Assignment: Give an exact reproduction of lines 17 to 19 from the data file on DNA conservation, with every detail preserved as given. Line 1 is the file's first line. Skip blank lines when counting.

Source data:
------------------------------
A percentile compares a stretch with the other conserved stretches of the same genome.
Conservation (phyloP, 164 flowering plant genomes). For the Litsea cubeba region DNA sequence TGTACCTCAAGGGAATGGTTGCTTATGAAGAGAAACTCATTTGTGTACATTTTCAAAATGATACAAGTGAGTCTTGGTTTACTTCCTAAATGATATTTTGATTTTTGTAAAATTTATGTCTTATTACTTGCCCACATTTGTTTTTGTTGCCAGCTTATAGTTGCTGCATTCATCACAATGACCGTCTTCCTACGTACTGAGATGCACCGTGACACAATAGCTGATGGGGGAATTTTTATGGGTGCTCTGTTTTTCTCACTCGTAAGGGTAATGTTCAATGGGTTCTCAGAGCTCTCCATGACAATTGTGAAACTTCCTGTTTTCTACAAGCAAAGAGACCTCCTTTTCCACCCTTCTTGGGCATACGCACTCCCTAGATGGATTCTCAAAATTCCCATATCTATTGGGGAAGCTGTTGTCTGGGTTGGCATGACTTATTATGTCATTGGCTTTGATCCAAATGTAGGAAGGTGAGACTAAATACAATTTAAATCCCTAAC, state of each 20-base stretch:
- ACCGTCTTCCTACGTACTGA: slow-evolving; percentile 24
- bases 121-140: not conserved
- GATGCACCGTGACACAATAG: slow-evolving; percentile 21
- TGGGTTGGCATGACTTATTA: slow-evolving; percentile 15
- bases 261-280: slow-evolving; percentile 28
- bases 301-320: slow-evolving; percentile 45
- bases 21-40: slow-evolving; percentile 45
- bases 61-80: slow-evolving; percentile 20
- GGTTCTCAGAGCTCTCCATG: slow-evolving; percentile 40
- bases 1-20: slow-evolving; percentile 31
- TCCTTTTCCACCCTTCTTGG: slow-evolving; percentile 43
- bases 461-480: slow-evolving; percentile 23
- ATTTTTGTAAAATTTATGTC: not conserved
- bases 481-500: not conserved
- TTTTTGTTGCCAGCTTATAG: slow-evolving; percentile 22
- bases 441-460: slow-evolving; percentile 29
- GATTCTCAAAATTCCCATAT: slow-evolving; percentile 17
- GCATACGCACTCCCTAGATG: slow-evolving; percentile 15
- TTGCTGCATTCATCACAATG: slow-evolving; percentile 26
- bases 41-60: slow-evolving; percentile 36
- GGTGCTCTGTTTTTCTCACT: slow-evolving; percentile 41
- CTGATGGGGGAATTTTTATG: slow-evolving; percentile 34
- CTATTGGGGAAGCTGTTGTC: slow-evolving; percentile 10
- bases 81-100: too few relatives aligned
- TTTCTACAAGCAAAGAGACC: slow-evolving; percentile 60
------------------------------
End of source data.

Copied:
- TTTTTGTTGCCAGCTTATAG: slow-evolving; percentile 22
- bases 441-460: slow-evolving; percentile 29
- GATTCTCAAAATTCCCATAT: slow-evolving; percentile 17